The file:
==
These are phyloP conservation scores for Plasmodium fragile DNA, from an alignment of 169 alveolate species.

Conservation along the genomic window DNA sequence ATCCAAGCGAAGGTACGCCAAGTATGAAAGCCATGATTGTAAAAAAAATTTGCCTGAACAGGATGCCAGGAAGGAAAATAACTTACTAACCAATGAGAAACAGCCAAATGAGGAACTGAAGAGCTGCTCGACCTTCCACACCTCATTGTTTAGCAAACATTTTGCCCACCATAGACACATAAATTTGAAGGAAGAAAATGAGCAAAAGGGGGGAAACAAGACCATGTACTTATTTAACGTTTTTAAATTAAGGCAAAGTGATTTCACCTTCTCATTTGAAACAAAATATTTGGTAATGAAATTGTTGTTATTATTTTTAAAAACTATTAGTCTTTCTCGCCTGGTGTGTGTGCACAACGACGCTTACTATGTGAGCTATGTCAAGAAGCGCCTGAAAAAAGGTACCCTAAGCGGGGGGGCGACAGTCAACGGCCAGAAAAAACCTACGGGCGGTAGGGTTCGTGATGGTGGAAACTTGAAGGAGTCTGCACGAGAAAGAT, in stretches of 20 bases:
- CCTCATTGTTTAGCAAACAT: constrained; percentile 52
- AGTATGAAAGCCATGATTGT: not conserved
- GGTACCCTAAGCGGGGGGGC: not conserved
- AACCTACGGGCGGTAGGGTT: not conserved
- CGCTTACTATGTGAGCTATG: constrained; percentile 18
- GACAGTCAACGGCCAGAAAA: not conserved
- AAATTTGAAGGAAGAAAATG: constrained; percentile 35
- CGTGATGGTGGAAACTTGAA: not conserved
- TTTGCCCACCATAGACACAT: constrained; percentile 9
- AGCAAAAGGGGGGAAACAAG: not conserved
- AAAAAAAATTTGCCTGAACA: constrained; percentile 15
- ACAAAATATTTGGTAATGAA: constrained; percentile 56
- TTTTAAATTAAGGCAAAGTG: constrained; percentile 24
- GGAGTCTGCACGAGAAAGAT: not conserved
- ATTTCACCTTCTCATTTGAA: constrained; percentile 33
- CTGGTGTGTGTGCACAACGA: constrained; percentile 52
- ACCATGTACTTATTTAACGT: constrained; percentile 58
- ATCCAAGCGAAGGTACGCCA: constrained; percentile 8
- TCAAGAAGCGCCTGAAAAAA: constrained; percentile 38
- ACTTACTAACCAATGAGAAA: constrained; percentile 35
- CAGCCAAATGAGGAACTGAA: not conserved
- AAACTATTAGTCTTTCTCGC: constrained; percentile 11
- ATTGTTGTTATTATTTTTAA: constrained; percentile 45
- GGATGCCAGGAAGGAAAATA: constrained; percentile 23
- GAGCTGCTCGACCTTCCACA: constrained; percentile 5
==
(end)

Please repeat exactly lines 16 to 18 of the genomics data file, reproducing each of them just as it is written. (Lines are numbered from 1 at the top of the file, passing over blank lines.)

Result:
- GGAGTCTGCACGAGAAAGAT: not conserved
- ATTTCACCTTCTCATTTGAA: constrained; percentile 33
- CTGGTGTGTGTGCACAACGA: constrained; percentile 52